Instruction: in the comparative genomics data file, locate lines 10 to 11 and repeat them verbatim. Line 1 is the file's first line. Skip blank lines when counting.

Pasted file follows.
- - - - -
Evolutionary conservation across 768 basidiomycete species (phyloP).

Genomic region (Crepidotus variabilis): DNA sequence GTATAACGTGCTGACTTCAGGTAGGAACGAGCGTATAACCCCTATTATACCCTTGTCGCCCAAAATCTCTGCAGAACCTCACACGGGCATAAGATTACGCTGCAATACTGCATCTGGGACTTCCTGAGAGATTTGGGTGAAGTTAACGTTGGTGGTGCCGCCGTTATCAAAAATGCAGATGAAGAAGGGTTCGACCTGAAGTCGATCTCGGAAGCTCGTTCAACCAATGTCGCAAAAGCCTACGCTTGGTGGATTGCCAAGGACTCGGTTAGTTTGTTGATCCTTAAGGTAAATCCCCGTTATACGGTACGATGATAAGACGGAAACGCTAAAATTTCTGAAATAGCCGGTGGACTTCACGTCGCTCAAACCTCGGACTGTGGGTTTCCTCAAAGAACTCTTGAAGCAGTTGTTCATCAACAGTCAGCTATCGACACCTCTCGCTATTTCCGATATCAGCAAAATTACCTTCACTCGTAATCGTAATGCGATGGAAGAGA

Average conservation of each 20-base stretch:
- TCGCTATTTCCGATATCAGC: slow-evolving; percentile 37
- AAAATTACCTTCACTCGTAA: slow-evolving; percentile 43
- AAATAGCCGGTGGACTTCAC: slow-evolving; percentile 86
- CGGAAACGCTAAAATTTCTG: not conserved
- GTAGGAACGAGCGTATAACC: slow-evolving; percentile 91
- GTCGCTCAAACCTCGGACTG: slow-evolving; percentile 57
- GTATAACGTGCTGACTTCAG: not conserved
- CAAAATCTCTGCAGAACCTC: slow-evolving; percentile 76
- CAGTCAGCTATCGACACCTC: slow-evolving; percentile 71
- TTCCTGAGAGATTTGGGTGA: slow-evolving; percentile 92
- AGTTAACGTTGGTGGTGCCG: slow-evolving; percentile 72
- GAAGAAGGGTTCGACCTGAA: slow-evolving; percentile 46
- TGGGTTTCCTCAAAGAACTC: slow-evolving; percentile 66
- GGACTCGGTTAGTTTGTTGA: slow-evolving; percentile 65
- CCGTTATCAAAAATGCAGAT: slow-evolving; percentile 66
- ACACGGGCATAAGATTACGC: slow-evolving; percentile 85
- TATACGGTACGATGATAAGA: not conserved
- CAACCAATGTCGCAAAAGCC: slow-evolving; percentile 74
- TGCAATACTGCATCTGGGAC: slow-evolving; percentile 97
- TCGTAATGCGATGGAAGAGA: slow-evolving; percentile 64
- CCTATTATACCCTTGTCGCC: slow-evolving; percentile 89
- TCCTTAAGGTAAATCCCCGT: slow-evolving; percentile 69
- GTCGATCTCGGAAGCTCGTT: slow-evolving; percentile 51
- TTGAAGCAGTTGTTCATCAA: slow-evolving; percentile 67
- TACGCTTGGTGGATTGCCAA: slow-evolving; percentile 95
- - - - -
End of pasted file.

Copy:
- GTATAACGTGCTGACTTCAG: not conserved
- CAAAATCTCTGCAGAACCTC: slow-evolving; percentile 76